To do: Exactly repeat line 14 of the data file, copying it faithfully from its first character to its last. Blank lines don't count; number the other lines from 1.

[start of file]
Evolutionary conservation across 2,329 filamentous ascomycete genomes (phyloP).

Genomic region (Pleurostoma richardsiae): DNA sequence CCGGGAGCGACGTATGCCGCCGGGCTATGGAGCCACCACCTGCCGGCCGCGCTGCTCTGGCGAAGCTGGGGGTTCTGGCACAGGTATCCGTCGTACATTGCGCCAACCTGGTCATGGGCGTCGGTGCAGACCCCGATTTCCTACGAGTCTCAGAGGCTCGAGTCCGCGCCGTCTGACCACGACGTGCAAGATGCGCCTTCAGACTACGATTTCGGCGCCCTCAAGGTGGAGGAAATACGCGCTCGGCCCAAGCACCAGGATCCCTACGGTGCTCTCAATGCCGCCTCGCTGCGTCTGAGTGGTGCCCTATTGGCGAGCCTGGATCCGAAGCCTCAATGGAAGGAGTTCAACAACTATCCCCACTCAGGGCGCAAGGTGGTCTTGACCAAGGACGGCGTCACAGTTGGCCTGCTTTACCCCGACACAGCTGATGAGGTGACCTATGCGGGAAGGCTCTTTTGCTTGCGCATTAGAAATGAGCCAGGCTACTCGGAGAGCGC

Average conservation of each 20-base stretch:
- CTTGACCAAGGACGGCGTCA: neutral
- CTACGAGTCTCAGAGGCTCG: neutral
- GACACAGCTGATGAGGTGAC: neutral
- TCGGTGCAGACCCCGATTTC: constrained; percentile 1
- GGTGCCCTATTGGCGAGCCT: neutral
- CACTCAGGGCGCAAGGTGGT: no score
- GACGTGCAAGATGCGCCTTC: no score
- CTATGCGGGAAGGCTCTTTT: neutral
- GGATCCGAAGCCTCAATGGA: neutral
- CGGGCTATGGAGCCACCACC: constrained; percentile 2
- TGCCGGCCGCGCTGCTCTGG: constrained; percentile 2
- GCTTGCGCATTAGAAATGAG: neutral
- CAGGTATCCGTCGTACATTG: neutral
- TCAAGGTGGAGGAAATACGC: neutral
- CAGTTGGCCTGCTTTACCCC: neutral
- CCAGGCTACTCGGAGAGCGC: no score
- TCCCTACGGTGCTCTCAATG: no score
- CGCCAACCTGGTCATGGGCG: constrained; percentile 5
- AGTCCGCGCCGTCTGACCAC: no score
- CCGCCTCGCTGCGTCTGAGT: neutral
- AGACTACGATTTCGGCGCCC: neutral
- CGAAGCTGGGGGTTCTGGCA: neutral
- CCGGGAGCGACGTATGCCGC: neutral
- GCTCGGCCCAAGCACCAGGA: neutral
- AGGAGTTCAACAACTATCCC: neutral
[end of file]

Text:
- TGCCGGCCGCGCTGCTCTGG: constrained; percentile 2